Coffee vs. Tea: Why Heart Health Should Factor Into This Question

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Most Americans kickstart their day with a burst of energy from a good strong cup of coffee. And afternoon tea is a classic pick-me-up as energy fades later in the day. There are so many conflicting reports about the risks and benefits of caffeine that it can be confusing to understand the impact of caffeine on memory, digestion, and health.

So when it comes to the age-old debate between tea and coffee, which should you choose? Here’s what you need to consider:

Caffeine and Heart Health

The research on how caffeine affects heart health is mixed. Most recent studies show no increase in heart disease associated with caffeine consumption.

If you’re concerned about the effects of caffeine, caffeine-containing teas are usually lower in caffeine than coffee. Some teas, such as red raspberry leaf and chamomile, are naturally free of caffeine. If your doctor says you need to limit caffeine, or if you find you’re more sensitive to this stimulant as you age, these teas are a safer bet than coffee or caffeinated tea.

Cholesterol Considerations

Elevated LDL cholesterol can cause heart disease by clogging the arteries, potentially slowing blood flow and triggering a heart attack or stroke. Unfiltered coffee—boiled or espresso—can slightly elevate cholesterol levels, making it a bad bet if your cholesterol is already high. Green and black teas, however, may actually lower cholesterol. This makes them a safe bet for most older adults.

Coffee and Health

Researchers have studied coffee’s effects on health for decades. For most older adults, it’s safe. And depending upon your health risks, it may even offer some important health benefits. Research has shown that:

Coffee also poses some risks. Those include:

Tea and Health

Researchers are increasingly interested in tea’s health effects. Tea is rich in catechins and epicatechins, a group of flavonoids that can fight inflammation. Inflammation is linked to a wide range of health problems, including arthritis, chronic illnesses, and heart disease. Green teas have higher flavonoid levels than black teas, potentially offering greater health benefits.

Some other benefits of tea are:

  • Lower blood pressure.
  • A reduction in LDL cholesterol and triglycerides.
  • Improved vascular reactivity. This is a measure of how effectively the blood vessels respond to physical and emotional stress. Vascular reactivity tends to decline with age.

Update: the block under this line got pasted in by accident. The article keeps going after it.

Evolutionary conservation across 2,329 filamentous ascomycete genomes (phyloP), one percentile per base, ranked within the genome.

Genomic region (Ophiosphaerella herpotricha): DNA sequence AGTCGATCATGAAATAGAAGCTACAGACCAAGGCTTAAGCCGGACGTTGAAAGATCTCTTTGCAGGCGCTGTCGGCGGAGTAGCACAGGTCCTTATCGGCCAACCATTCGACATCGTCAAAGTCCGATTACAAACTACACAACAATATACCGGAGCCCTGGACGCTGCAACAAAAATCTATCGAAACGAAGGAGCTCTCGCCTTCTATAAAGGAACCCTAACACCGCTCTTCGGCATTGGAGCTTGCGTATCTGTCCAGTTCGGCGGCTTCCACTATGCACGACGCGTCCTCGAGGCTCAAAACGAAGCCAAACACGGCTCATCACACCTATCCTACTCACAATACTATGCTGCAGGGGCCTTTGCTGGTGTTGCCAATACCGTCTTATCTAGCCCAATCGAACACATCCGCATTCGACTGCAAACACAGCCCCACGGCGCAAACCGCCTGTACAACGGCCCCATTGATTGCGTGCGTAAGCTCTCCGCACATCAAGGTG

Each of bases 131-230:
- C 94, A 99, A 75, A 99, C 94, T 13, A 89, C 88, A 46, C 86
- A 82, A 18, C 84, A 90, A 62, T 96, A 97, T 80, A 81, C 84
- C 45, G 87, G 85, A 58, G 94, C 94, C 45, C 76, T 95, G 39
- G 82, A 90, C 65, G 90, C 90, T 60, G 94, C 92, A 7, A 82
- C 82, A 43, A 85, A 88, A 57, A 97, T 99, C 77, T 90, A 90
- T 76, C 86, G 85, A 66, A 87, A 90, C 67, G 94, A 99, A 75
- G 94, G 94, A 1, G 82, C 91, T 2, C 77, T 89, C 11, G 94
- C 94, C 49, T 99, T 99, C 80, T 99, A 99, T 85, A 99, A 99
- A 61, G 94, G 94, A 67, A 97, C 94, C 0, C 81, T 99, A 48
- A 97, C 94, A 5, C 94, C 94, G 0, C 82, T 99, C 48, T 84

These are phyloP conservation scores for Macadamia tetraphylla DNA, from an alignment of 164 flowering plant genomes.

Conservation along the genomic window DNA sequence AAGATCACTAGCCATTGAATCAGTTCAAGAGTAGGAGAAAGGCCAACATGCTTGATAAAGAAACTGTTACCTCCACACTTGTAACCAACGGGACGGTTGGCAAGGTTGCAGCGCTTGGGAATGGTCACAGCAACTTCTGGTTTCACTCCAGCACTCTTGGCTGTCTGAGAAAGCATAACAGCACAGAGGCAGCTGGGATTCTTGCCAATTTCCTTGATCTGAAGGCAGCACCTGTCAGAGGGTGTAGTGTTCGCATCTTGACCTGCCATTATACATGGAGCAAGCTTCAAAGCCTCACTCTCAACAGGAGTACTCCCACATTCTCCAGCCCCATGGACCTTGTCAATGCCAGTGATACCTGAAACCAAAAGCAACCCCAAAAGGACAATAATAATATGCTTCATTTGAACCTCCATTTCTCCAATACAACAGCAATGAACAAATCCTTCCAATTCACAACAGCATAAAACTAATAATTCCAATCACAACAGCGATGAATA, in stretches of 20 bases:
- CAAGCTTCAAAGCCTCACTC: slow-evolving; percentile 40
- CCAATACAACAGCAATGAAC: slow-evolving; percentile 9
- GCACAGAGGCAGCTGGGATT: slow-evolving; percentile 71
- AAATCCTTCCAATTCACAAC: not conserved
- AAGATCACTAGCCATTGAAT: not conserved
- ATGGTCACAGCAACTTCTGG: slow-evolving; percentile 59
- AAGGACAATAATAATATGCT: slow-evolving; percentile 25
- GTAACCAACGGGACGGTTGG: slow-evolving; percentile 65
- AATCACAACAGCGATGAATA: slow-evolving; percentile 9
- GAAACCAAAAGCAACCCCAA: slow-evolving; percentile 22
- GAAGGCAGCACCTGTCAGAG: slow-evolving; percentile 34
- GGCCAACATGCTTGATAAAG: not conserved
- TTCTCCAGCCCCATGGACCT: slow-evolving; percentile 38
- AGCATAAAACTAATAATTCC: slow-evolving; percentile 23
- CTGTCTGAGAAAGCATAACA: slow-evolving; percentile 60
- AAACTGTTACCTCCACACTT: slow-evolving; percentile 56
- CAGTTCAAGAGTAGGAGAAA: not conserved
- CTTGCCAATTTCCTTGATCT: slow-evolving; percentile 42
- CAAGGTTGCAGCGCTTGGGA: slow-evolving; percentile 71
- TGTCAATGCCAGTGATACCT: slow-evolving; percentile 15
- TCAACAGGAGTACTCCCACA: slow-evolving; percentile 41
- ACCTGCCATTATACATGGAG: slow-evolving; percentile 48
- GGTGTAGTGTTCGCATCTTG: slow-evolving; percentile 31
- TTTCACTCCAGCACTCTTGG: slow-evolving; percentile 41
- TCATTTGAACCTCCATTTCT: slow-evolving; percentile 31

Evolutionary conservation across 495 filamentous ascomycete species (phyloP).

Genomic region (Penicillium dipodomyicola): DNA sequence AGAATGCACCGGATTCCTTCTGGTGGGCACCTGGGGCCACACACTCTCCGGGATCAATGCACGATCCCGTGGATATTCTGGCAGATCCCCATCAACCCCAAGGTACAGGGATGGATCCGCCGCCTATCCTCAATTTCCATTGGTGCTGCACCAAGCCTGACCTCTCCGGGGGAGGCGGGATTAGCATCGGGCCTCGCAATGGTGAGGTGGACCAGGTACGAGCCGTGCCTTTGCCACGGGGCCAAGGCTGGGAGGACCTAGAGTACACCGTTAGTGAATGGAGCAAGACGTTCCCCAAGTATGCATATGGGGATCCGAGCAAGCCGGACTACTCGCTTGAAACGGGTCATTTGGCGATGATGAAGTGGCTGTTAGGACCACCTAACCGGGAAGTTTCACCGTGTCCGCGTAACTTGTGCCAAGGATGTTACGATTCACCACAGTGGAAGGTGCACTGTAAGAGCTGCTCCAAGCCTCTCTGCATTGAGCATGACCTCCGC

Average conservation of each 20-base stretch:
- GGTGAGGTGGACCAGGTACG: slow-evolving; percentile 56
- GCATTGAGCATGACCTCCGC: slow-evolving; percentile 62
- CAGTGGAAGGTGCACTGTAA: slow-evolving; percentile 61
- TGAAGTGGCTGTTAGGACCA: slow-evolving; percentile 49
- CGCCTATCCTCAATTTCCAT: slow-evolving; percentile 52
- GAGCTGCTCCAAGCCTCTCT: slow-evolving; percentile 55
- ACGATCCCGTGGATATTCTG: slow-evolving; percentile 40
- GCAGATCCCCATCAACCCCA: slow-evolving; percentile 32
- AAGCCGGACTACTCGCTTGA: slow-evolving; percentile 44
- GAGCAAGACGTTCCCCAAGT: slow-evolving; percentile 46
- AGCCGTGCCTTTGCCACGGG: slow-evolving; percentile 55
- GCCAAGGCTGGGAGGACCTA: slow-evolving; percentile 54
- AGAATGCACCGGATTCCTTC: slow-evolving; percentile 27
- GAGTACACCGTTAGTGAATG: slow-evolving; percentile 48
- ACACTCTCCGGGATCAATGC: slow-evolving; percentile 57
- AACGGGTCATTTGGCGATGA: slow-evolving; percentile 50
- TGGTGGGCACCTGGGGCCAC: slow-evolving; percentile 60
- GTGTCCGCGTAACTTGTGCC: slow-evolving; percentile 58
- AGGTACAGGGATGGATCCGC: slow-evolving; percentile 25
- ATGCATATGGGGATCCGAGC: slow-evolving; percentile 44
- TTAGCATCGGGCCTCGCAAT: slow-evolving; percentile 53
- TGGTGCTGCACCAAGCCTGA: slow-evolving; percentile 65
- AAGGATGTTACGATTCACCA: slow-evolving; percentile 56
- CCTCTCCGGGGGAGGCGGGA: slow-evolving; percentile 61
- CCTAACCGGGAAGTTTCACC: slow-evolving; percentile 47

• Antioxidant benefits. Teas contain antioxidants that are different from those in fruit and coffee, potentially strengthening the body’s ability to fight the damaging effects of free radicals.
  • A reduced risk of dementia. One study found that a cup of tea each day can reduce the risk of dementia, including in people who carry a genetic risk factor for Alzheimer’s. The research supporting tea’s dementia-fighting benefits isn’t as extensive as research on coffee. But so far, it seems that tea may offer similar benefits to coffee.

Teas that contain caffeine pose similar risks to coffee, including dehydration, anxiety, and blood pressure spikes. There are also some risks associated with drinking herbal teas. These teas, which are often poorly regulated, may contain high levels of toxins and carcinogens. Choose tea from a source you trust and ensure you know the ingredients. If you’re not sure if you can safely consume herbal teas, talk to your doctor about your specific dietary or health limitations.

Other Factors

It’s not just the coffee or tea, but also what you put in it. Sugar, creamer, and other flavor additives can drive up the calorie content of your drinks. Sugar consumption is linked to gum disease and tooth decay, as well as diabetes. Some people experience gastrointestinal issues when they consume dairy products such as creamer. So be conservative with your use of flavor additives or make adjustments elsewhere in your diet to account for their use.

Coffee or Tea: Which Should I Choose?

There’s no clear winner in the perennial debate between coffee lovers and tea addicts. Both drinks offer clear health benefits, but each comes with a few risks. For most older adults, it comes down to a matter of personal taste.

If you’re new to coffee or tea, try experimenting. Start slowly, with a half-cup or so, and see how you feel. And as with all health decisions, talk to your doctor first. Moderation is key, offering the benefits of coffee and tea while minimizing the risks.

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